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Let's say there is another planet in our solar system that harbours sentient life and this sentient life can build castles, buildings, and other such structures.

When would we notice that?

We can see the planet but we can't see lifeforms through basic telescopes - they're not close enough.

They don't have technology to send signals - we end up finding them.

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  • $\begingroup$ The range in size between "a planet we can see with a telescope" and "we can't see people" is enormous. The answer to your question could be anything from "we can see buildings using a better telescope" to "not at all, until their tech level goes way up." Please edit the question to add more details like distance. Thanks. $\endgroup$ – Cyn says make Monica whole Aug 20 at 21:07
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The Great Wall of China can be seen from space!

Not quoting you, obviously, but it's a thing we've all heard a lot. We can see a load of things from space - with Google Earth I can see my house! It's good that you don't seem to be making that mistake, but on the off chance that was in your head, I just wanted to make sure we're on the same page.

I was a bit confused by your question though:

We can see the planet but we can't see them trough basic telescopes

I'll do my best to answer your question anyway.

I'd like to direct your attention to Mars. According to the link I've attached, many famous observers tried to learn about Mars with a standard advanced telescope of their time. They learned about how certain parts of Mars's orbit took it further away then it should've been, indicating some knowledge of a non-circular orbit and one that is not synchronous with Earth's orbit. They also started noticing Mars's polar ice caps expanding and contracting. Later on, they started noticing the massive dust storms we know Mars for (although they didn't know that that was what it was). If this is the tech your people have, they'll probably only notice this much. All of these observations took place by early 1800s.

By the mid-1800s, people were noticing features on Mars itself. People started making maps of the surface by this time. Not all of it was accurate, but what was very accurate was the rotation of Mars (which we figured out to be accurate within a tenth of a second). By the early 1900s we had maps of canals on Mars (we were taking photographs at this point), but later on we noticed other features, but almost a clear absence of canals.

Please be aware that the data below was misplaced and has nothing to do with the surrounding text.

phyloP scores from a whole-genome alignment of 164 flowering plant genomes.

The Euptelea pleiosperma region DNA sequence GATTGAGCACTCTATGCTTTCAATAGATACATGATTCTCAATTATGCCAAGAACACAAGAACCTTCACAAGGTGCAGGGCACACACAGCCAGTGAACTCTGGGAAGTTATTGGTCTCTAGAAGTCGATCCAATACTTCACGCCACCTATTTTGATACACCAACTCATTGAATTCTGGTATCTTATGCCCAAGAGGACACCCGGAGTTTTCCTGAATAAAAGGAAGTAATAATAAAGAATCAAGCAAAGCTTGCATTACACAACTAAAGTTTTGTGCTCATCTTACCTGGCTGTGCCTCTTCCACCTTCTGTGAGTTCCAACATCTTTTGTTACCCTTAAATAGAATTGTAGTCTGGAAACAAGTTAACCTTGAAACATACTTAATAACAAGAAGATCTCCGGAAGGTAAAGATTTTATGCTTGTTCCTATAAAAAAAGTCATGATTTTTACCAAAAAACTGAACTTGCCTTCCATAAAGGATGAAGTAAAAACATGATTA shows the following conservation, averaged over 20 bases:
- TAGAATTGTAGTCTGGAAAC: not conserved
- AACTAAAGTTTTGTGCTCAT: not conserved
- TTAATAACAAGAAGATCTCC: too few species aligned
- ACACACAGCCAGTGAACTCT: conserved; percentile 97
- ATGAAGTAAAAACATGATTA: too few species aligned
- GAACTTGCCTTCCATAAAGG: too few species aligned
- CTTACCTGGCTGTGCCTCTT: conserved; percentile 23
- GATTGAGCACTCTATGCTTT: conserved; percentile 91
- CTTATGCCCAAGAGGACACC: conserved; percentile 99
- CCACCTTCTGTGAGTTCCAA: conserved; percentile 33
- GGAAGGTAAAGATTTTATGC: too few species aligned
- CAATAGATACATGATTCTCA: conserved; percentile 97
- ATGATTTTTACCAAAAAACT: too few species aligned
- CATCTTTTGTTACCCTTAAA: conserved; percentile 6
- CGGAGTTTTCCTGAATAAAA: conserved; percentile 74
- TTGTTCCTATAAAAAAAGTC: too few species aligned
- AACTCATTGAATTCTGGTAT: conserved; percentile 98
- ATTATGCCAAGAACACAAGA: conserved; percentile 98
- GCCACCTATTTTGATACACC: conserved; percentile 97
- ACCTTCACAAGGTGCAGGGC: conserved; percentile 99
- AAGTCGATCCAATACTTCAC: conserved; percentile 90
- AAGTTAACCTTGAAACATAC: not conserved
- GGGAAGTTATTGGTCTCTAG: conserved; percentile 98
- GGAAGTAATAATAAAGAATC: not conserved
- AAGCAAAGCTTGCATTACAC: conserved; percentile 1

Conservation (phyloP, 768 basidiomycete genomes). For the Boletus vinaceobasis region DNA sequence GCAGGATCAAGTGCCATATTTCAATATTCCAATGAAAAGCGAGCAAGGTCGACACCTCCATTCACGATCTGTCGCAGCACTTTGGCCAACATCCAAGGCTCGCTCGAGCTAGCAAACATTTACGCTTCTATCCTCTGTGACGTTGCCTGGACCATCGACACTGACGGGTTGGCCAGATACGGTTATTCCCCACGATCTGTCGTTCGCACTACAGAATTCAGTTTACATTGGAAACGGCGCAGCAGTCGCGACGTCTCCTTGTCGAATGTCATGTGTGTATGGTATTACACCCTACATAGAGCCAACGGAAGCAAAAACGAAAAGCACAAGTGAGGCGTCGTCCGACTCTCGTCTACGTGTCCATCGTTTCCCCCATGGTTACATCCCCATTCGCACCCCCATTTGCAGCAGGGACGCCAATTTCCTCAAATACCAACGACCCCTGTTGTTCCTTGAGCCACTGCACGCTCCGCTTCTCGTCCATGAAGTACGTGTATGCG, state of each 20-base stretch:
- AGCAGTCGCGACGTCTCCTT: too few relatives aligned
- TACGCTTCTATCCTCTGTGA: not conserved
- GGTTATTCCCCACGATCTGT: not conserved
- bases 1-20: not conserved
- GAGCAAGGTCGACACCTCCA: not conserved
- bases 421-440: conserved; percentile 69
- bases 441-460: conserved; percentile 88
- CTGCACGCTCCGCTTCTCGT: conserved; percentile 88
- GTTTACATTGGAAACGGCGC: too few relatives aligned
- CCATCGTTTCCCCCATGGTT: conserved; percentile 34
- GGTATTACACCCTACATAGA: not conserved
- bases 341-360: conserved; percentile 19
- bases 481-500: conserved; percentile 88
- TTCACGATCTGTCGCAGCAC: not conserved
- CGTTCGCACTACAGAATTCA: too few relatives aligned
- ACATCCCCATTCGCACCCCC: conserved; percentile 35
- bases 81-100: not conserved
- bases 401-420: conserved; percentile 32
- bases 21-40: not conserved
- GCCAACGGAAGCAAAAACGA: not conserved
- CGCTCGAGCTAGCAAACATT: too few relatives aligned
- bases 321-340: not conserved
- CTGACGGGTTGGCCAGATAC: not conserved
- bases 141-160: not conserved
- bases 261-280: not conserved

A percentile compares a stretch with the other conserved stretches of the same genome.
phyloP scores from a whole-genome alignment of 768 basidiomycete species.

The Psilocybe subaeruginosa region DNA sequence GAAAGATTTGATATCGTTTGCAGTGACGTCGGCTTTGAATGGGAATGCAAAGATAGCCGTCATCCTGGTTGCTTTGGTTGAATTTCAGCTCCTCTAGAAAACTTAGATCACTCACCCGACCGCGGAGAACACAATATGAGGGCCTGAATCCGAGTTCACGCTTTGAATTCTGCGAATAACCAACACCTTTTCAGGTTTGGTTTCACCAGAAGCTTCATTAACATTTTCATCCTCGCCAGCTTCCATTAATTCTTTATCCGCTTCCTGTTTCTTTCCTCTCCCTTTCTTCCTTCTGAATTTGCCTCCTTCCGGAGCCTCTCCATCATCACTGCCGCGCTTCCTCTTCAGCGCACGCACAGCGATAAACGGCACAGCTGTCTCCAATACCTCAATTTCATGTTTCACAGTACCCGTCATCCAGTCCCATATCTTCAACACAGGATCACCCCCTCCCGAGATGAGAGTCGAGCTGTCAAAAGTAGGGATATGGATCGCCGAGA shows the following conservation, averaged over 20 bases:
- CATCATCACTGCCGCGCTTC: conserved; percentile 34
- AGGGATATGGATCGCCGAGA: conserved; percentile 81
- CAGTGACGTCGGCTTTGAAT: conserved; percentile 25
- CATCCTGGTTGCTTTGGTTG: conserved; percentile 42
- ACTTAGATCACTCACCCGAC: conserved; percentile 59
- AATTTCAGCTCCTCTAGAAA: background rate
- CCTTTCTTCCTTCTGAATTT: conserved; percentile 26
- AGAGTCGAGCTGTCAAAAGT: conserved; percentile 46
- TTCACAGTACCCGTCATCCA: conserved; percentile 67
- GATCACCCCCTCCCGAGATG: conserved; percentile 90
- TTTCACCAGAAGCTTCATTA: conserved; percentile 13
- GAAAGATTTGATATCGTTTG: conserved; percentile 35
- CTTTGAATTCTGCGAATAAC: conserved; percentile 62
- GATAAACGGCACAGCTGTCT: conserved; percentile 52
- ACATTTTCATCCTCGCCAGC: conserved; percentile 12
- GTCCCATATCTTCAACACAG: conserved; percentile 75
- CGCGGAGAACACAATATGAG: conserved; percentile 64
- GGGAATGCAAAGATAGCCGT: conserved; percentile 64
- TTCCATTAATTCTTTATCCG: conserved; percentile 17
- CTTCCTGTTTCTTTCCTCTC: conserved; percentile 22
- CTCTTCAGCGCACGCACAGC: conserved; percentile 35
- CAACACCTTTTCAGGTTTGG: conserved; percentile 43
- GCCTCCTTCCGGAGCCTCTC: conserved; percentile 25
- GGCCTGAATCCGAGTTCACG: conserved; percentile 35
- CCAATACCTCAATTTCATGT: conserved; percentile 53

Just by this level of tech, we can safely assume that without putting something much closer to Mars (like a satellite) we can't be too sure of buildings built by an alien race unless it's really obvious and changes the planet itself. Now, however, we can take pretty great images of Mars from Earth (no need for satellites), but our optical and digital zoom technology had to be refined a lot, and our best images are taken from out of our atmosphere to prevent distortion. Also, one reason we have such nice pics of Mars is because it has barely an atmosphere, so nothing to get in our way when we're looking at it from outside.

To look at your question again: you can't see this planet with a telescope, but you know it's there. Mars in our real world case could be spotted with the naked eye and observed with a good, old-school telescope. We still can't see anything on Mars though - until some nice pass-bys with various probes and satellites around Mars. That's despite having an advantage over your case. With your logic, the planet would need to blow up or something so we can notice it. I'll correct this answer if that's not what you meant.

EDIT: From comments and from clarification from the asker, I'd like amend my answer. Unless the structure the aliens were making on this planet were big enough to be noticed like dust storms, polar ice-cap expansion/contraction, or some other massive weather phenomenon, the odds of your people sitting on another planet being able to notice them is pretty slim. So, if they build a bunch of Empire State Buildings - no one would know. Now, if they had fast-growing cities or other megastructures under construction, they could be noticed, given that these construction projects weren't mistaken for weather activity.

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    $\begingroup$ I think he means we can't see the creatures but possibly could see the influence they have on the terrain of their planet if it's on a large enough scale. $\endgroup$ – jwenting Aug 20 at 8:00
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    $\begingroup$ Note on the side: GE uses aerial images on larger scales instead of satellite images. $\endgroup$ – Erik Aug 20 at 12:13
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It would depend on the distance to the planet, the composition of its atmosphere, their technology level, and our own.